Tuesday, June 23, 2015

King Edward and William Wallace

The Edward that issued the Magna Carta of 1300, presently at the Canadian Museum of History, is the "Longshanks" (called that because of his imposing height) of Braveheart fame. 

A bit of history….

Alexander III, king of the Scots, died and the legitimate heir to the Scottish crown was Princess Margaret of Norway. Edward saw a way to exert control over Scotland by negotiating a marriage between Margaret and his son and heir, the future Edward II. Although he was the feudal lord of the Scottish kings through his Anglo-Norman roots, he was not the sovereign of Scotland. Awkwardly, Margaret died in 1290 en route to England. This led to a disputed succession in Scotland with no less than thirteen different claimants. Edward exerted his right as feudal lord to intercede. His unwelcome interference led to a rebellion in Scotland, notably under the leadership of William Wallace (“Braveheart”).  Wallace defeated the English Army at Stirling and harassed the northern counties of England. Edward defeated Wallace at Falkirk in 1297 but the resistance continued until Wallace’s capture and execution in 1304.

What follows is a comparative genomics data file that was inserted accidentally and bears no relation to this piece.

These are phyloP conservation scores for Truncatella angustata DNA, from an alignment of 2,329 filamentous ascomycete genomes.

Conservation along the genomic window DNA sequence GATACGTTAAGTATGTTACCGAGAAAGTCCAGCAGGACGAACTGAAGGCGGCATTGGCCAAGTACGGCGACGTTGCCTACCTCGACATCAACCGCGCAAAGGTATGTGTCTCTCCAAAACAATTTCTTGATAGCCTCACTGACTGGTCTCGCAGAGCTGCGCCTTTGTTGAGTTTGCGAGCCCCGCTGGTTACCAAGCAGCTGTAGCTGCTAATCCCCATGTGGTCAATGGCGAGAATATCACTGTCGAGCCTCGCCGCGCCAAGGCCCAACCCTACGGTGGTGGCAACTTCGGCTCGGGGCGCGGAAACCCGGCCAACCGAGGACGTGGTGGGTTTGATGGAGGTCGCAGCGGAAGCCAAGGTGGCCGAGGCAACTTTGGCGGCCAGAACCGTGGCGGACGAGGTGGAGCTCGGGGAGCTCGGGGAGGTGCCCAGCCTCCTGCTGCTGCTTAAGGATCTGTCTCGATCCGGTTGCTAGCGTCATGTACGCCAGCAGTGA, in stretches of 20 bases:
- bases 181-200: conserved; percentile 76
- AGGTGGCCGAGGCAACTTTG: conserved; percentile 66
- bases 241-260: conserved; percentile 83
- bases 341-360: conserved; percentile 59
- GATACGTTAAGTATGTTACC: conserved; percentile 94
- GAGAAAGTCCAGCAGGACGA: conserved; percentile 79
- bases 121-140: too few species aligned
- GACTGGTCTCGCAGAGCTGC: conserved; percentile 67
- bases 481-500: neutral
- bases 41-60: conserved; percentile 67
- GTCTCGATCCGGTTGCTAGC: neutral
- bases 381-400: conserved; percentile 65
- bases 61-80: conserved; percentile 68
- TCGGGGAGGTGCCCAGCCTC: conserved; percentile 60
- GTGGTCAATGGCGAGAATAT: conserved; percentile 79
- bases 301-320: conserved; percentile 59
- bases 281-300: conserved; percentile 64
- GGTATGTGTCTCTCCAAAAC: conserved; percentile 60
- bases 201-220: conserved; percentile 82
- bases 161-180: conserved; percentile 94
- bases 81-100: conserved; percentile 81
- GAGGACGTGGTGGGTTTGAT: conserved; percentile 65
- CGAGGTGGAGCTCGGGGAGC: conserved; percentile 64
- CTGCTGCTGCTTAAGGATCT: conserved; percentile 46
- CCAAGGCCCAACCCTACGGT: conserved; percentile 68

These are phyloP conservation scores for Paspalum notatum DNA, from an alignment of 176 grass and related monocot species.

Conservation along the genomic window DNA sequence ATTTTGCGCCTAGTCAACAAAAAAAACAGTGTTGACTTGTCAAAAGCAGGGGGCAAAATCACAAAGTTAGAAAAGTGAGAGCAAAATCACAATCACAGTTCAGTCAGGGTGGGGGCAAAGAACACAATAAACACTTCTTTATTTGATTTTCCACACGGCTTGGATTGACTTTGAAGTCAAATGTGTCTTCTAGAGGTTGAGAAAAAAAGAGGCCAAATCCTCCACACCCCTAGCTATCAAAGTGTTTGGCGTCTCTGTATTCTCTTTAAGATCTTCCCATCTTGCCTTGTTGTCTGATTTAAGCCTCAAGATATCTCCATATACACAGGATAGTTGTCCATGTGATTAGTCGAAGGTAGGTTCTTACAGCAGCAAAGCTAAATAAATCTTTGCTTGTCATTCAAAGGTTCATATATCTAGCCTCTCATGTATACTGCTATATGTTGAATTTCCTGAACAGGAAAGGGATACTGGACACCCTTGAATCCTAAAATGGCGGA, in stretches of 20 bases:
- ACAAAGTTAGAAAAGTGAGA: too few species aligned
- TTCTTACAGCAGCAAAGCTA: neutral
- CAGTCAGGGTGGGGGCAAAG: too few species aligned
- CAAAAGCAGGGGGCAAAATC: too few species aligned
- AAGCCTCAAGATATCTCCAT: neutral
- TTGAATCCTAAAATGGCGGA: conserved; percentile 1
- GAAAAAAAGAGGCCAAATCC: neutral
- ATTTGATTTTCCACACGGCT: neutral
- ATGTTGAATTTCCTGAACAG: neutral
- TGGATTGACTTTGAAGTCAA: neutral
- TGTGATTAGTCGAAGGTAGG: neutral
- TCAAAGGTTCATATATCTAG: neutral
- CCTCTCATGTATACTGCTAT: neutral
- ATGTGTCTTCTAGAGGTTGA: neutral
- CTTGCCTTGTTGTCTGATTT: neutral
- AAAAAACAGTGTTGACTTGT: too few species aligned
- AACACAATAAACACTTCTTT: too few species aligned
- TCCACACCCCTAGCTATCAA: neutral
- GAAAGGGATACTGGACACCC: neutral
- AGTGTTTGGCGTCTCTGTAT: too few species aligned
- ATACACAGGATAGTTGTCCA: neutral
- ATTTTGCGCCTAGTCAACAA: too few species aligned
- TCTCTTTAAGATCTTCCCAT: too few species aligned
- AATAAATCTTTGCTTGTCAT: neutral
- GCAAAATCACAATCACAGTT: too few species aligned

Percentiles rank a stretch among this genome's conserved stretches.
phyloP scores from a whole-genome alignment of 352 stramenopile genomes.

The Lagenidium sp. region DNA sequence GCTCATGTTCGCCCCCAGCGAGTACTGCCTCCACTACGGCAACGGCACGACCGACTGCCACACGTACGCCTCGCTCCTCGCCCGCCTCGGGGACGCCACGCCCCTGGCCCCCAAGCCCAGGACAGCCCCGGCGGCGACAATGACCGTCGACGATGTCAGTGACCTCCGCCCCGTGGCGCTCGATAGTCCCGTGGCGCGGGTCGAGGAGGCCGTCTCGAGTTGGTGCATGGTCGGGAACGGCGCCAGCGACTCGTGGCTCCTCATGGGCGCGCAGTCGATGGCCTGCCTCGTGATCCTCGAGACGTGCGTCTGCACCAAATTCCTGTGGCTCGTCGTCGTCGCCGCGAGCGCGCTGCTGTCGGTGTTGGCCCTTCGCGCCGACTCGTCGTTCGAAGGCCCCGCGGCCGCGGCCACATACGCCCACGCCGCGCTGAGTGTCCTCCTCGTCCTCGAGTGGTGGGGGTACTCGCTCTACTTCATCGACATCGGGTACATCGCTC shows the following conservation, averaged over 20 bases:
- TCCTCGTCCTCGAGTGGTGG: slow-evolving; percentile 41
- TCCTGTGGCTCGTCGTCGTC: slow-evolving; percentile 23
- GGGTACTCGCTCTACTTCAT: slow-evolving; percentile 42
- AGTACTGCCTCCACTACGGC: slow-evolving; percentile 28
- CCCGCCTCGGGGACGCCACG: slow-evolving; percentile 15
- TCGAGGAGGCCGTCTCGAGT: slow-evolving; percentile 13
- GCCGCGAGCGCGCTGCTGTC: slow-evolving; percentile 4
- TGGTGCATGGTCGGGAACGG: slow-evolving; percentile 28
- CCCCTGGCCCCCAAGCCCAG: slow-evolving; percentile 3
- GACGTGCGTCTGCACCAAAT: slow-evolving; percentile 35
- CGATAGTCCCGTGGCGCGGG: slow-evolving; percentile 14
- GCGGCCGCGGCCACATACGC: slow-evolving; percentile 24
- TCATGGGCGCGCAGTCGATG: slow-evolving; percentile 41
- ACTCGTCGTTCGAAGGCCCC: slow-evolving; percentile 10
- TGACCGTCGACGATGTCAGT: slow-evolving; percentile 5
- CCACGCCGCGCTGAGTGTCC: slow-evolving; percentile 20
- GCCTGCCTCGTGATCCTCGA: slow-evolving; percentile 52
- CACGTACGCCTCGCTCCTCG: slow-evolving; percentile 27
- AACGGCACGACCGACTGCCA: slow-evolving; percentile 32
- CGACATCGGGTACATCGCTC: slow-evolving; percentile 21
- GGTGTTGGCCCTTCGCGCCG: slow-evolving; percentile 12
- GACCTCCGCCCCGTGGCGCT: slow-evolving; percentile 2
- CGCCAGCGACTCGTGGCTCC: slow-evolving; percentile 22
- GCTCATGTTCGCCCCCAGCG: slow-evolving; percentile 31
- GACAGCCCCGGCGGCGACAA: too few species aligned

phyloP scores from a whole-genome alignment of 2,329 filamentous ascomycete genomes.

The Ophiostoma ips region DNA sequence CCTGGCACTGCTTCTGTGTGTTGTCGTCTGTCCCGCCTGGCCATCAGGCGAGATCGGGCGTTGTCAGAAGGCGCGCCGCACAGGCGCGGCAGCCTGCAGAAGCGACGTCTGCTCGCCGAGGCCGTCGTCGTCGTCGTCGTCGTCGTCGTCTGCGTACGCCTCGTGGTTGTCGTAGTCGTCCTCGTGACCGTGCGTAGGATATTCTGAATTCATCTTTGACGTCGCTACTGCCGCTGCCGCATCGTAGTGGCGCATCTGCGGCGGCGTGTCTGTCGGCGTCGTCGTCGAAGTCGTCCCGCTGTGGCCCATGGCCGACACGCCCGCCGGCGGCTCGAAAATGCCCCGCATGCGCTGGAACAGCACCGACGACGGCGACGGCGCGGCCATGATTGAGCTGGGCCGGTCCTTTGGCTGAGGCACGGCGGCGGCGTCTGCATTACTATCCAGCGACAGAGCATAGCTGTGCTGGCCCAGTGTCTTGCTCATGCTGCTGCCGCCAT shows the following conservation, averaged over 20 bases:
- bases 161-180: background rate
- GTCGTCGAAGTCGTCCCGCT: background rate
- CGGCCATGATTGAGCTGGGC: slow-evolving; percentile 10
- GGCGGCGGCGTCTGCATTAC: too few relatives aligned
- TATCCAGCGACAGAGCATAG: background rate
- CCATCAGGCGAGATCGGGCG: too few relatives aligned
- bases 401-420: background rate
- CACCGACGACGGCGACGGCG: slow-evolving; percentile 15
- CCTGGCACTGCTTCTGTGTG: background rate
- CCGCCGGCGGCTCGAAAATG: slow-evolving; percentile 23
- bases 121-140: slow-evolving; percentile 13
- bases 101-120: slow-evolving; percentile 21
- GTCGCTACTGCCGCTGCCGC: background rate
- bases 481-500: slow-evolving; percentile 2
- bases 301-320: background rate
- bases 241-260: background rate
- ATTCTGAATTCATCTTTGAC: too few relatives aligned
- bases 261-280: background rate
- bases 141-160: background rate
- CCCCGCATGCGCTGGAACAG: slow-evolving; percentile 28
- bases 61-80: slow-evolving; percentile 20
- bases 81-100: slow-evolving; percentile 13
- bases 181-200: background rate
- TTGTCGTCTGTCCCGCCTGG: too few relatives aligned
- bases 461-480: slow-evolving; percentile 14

It is interesting to note that Edward reissued Magna Carta during the time of Braveheart.


Edward I, "Longshanks"

William Wallace, "Braveheart"

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